Sometimes, migraines don’t respond to single medications. Even if all your lifestyle choices support a migraine-free existence, your migraines can still overpower your go-to pharmaceutical or OTC pill.
In those cases, your physician or migraine specialist may recommend a migraine cocktail. As with the liquid libations of that name, a migraine cocktail is made up of two or more medications that work in tandem to tame your head pain.
Building a Better Migraine Cocktail
Migraine cocktails can be made up of either prescription or over the counter medications. The individual ingredients depend on your existing medical conditions, including your non-migraine issues. Your doctor also takes into consideration how you have reacted to various medications in the past.
The most common combination includes a triptan, NSAIDs, and anti-emetics. Each of these addresses a different symptom while reducing migraine pain and inflammation.
Whether it's prescription or not, each medication can only be taken in specific amounts and for particular amounts of time. Overdoses can harm your other organs or exacerbate your headache pain. You risk triggering rebound headaches if you aren’t careful with your medication regimen. Some painkillers and migraine treatments are worse about that than others.
Types of Medications
Everybody’s migraine is different, and they react differently to the various medical treatments available. By now, there is an entire menu of prescription drugs used to combat migraine pain. The term cocktail implies you drink it, but a typical migraine cocktail is administered as part of an IV or taken by mouth.
- Anti-emetics - while the primary use is to prevent nausea and vomiting, anti-emetics relieve pain as well.
- Triptans - these anti-inflammatory drugs are thought to narrow blood vessels in the head, easing headache pain. There are dozens of triptans on the market.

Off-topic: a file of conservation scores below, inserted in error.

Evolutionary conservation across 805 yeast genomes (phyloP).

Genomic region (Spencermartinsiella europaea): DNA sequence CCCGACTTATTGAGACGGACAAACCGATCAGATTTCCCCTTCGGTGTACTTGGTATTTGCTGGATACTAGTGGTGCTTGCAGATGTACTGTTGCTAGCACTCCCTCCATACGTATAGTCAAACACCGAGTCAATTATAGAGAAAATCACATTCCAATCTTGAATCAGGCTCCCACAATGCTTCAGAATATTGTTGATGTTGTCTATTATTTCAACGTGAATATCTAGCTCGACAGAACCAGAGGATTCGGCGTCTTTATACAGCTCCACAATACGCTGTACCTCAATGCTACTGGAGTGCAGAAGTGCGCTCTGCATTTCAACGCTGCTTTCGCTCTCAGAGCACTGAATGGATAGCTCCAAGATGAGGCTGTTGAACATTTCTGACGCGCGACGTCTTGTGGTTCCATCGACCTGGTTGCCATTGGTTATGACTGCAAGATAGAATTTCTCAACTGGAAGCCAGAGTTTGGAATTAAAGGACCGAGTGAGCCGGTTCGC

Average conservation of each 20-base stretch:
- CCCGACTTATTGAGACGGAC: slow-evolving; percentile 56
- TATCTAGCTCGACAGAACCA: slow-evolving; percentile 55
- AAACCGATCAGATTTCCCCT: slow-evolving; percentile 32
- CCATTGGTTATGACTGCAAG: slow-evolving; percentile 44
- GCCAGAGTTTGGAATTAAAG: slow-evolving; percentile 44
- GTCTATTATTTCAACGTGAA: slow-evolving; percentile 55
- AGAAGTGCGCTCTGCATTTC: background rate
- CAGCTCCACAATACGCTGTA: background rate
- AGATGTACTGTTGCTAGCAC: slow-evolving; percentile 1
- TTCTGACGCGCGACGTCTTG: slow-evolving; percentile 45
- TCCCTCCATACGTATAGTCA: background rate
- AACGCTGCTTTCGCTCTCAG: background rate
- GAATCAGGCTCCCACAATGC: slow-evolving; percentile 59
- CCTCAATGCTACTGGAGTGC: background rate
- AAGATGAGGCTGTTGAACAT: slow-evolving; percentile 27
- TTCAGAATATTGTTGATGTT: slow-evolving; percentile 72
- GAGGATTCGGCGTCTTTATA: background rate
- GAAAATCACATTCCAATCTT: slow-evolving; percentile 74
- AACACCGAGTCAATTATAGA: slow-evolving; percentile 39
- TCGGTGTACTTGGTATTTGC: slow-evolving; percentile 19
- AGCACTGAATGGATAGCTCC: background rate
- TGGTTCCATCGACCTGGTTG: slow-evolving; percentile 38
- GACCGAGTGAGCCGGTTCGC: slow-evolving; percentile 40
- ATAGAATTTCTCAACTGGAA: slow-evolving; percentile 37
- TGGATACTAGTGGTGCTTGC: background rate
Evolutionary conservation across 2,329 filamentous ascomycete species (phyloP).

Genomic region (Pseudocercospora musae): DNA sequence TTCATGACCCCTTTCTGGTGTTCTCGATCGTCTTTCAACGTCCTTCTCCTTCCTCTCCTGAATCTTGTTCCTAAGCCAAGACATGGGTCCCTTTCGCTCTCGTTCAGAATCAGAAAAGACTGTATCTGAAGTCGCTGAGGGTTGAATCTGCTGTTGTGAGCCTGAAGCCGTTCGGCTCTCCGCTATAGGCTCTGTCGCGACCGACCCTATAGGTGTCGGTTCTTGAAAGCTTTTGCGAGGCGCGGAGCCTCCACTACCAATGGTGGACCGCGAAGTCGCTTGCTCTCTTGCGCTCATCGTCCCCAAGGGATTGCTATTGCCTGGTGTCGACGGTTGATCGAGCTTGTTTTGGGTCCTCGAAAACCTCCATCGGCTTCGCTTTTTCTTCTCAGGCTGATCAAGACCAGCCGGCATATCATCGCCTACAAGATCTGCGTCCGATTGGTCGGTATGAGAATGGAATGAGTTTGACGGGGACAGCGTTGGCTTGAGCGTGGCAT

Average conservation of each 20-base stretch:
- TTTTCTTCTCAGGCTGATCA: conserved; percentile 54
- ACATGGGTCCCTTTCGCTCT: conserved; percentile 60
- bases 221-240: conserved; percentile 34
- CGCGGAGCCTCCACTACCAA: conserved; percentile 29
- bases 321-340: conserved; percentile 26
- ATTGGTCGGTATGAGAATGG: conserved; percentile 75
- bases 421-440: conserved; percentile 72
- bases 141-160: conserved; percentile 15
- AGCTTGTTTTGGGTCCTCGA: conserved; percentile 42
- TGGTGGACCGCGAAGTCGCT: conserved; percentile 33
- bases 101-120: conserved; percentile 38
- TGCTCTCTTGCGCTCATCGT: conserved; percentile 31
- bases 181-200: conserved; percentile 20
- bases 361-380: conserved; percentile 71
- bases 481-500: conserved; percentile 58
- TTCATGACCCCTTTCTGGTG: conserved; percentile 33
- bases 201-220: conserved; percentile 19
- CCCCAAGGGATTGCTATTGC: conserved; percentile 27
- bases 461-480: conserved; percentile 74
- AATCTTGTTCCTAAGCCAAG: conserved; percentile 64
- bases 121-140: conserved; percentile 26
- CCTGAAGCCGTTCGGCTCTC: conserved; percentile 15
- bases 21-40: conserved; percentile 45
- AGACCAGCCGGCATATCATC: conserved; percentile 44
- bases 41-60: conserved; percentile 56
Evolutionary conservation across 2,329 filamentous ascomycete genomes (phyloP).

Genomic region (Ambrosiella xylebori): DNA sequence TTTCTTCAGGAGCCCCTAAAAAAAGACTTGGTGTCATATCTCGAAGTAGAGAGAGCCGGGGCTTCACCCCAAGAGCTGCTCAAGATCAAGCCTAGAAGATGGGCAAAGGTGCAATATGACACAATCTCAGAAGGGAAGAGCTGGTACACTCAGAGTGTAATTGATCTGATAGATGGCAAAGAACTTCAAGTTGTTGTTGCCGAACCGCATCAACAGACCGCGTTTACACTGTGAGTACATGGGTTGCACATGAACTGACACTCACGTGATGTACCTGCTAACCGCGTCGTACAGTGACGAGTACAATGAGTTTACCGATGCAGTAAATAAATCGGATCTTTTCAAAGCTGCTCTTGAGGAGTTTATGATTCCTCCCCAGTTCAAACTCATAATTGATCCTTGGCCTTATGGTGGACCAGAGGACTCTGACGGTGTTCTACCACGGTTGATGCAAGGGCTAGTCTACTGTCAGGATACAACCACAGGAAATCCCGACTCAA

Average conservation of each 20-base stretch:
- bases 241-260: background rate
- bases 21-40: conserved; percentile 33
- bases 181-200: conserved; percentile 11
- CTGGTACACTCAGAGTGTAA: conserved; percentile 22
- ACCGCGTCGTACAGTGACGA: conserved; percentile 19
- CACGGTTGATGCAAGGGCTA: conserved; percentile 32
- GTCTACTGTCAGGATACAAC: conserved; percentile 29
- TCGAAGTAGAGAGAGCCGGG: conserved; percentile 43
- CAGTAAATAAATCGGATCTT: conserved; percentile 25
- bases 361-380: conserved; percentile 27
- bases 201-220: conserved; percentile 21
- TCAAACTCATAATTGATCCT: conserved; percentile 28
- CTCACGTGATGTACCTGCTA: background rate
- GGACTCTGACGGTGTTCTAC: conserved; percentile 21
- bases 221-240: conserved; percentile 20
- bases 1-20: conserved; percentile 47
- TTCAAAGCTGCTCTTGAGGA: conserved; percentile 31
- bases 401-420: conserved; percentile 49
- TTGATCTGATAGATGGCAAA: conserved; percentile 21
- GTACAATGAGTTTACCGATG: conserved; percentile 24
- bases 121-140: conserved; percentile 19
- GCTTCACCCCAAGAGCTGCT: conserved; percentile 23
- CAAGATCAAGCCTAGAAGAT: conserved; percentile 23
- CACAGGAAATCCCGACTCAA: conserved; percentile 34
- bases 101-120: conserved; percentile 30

- Ergot alkaloids - these are similar to triptans and with the same effects.
- Non-steroidal anti-inflammatories (NSAIDs) - these are available both over the counter and as prescription medications.
- Intravenous (IV) fluids - one of a few potential liquids in your migraine cocktail, IV fluids replace any you have lost, such as through vomiting. They can also help you avoid some side-effects of other medications in your cocktail.
- IV steroids - steroids reduce pain and inflammation and are used to treat headaches and migraines.
- IV magnesium - magnesium is a natural element that can calm migraine pain.
- IV valproic acid - valproic acid (valproate) is an anti-seizure medication that is found to be helpful in severe migraine attacks.
Potential Side Effects
Many medications have side effects. As long as they aren’t bothersome or worse than the migraine, you can still use the drug if your physician recommends it.
- Triptans tend to cause fatigue, aches and pains, and some tightness in the jaw, neck, and chest.
- Neuroepileptics and anti-emetics can cause muscle tremors and tics or restlessness.
- NSAIDs may create stomach upset, diarrhea, or abdominal pain.
- Ergot alkaloids sometimes result in sleepiness, stomach upset, vomiting, or nausea.
- Steroids can cause dizziness, nausea, and trouble sleeping.
Migraine Cocktail Fixings
The ingredients in your cocktail are formulated just for you. Your physician will pull together the appropriate elements with your medical history in mind. What might go into your cocktail?
As mentioned above, triptans are popular and effective migraine relievers, especially if over the counter drugs don’t help.
Triptans restrict blood flow and block the release of a peptide chemical from your nerves that is activated during migraines (Specifically, calcitonin gene-related peptides or CGRPs.) These peptides cause your blood vessels to swell and cause a cascading inflammatory response.
Don’t worry. If one triptan doesn’t work, it’s possible another might. Acute medication triptans include: